Indian Ambitions, Universal Aspirations
Chandrayaan-2 mission is a highly complex mission, which represents a significant technological leap compared to the previous missions of ISRO. It comprised an Orbiter, Lander and Rover to explore the unexplored South Pole of the Moon. The mission is designed to expand the lunar scientific knowledge through detailed study of topography, seismography, mineral identification and distribution, surface chemical composition, thermo-physical characteristics of top soil and composition of the tenuous lunar atmosphere, leading to a new understanding of the origin and evolution of the Moon.
After the injection of Chandrayaan-2, a series of maneuvers were carried out to raise its orbit and on August 14, 2019, following Trans Lunar Insertion (TLI) maneuver, the spacecraft escaped from orbiting the earth and followed a path that took it to the vicinity of the Moon. On August 20, 2019, Chandrayaan-2 was successfully inserted into lunar orbit. While orbiting the moon in a 100 km lunar polar orbit, on September 02, 2019, Vikram Lander was separated from the Orbiter in preparation for landing. Subsequently, two de-orbit maneuvers were performed on Vikram Lander so as to change its orbit and begin circling the moon in a 100 km x 35 km orbit. Vikram Lander descent was as planned and normal performance was observed upto an altitude of 2.1 km. Subsequently communication from lander to the ground stations was lost.
The Orbiter placed in its intended orbit around the Moon will enrich our understanding of the moon’s evolution and mapping of the minerals and water molecules in Polar regions, using its eight state-of-the-art scientific instruments. The Orbiter camera is the highest resolution camera (0.3 m) in any lunar mission so far and will provide high resolution images which will be immensely useful to the global scientific community. The precise launch and mission management has ensured a long life of almost seven years instead of the planned one year.
Chandrayaan-2 has several science payloads to expand the lunar scientific knowledge through detailed study of topography, seismography, mineral identification and distribution, surface chemical composition, thermo-physical characteristics of top soil and composition of the tenuous lunar atmosphere, leading to a new understanding of the origin and evolution of the Moon.
The Orbiter payloads will conduct remote-sensing observations from a 100 km orbit while the Lander and Rover payloads will perform in-situ measurements near the landing site.
For understanding of the Lunar composition, it is planned to identify the elements and mapping its distribution on the lunar surface both at global and In-situ level. In addition detailed 3 dimensional mapping of the lunar regolith will be done. Measurements on the near surface plasma environment and electron density in the Lunar ionosphere will be studied. Thermo-physical property of the lunar surface and seismic activities will also be measured. Water molecule distribution will be studied using infra red spectroscopy, synthetic aperture radiometry & polarimetry as well as mass spectroscopy techniques.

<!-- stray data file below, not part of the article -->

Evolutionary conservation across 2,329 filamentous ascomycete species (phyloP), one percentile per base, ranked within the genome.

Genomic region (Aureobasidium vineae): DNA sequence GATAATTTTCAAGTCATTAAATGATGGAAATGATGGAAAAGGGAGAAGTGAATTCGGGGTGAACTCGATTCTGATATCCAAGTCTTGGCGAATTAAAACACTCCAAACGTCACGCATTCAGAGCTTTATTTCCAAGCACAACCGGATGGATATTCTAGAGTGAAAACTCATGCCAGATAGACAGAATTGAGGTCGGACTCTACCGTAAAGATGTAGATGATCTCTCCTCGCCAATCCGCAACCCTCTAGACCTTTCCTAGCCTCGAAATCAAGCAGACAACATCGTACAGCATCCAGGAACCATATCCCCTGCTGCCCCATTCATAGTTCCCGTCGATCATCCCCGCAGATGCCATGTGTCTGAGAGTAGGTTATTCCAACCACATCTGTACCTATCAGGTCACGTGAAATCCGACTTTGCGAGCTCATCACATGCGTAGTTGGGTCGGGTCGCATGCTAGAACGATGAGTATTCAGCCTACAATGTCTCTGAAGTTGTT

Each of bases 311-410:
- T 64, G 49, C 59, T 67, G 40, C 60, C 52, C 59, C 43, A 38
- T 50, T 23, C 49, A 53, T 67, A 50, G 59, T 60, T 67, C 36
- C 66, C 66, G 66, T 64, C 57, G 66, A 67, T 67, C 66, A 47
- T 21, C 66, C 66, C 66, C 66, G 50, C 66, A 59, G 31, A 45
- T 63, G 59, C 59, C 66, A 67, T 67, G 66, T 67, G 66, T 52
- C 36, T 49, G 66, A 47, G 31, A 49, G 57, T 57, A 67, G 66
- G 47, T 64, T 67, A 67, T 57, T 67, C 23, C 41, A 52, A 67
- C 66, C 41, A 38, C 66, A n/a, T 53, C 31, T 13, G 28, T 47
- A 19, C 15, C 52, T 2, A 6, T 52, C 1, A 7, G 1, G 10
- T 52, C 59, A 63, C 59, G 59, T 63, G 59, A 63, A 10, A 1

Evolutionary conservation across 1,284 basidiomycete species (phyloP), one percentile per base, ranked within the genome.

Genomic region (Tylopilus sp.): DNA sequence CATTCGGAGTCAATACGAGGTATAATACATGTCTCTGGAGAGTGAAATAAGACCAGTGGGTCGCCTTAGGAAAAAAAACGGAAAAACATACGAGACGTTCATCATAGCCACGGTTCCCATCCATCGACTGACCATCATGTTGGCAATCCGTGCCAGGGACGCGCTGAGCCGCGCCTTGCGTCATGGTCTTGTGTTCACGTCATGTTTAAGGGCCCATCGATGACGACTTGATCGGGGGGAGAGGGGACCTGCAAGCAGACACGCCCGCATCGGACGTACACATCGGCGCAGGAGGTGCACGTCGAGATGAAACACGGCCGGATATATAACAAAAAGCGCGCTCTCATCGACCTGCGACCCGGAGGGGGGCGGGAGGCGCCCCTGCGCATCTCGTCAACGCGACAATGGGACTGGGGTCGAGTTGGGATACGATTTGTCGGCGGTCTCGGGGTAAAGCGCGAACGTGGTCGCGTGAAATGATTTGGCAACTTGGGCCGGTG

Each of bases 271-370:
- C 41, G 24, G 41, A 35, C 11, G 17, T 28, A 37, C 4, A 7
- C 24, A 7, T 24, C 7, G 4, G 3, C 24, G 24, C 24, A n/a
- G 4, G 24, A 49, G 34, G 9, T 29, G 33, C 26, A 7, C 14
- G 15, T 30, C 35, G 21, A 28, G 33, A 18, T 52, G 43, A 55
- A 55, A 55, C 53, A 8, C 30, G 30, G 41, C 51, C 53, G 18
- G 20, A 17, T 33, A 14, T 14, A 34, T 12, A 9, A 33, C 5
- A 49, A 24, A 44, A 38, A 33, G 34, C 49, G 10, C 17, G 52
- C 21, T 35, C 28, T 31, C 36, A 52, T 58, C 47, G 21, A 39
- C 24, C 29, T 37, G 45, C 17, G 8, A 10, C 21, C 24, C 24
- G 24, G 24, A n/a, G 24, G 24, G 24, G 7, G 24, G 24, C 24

Chandrayaan 2 Large Area Soft X-ray Spectrometer
Elemental composition of the Moon
Imaging IR Spectrometer
Mineralogy mapping and water-ice confirmation
Synthetic Aperture Radar L & S Band
Polar-region mapping and sub-surface water-ice confirmation
Orbiter High Resolution Camera
High-resolution topography mapping
Chandra's Surface Thermo-physical Experiment
Thermal conductivity and temperature gradient
Alpha Particle X-ray Spectrometer and Laser Induced Breakdown Spectroscope
In-situ elemental analysis and abundance in the vicinity of landing site
Geosynchronous Satellite Launch Vehicle Mark-III (GSLV Mk-III)
The GSLV Mk-III will carry Chandrayaan 2 to its designated orbit. This three-stage vehicle is India's most powerful launcher to date, and is capable of launching 4-ton class of satellites to the Geosynchronous Transfer Orbit (GTO).
Its components are:
S200 solid rocket boosters
L110 liquid stage
C25 upper stage
A legacy of Chandrayaan 1
15th August, 2003: Chandrayaan programme is announced by Prime Minister Atal Bihari Vajpayee
22nd October, 2008: Chandrayaan 1 takes off from the Satish Dhawan Space Centre at Sriharikota
8th November, 2008: Chandrayaan 1 enters a Lunar Transfer Trajectory
14th November, 2008: The Moon Impact Probe ejects from Chandrayaan 1 and crashes near the lunar South Pole — confirms presence of water molecules on Moon's surface
28th August, 2009: End of Chandrayaan 1 programme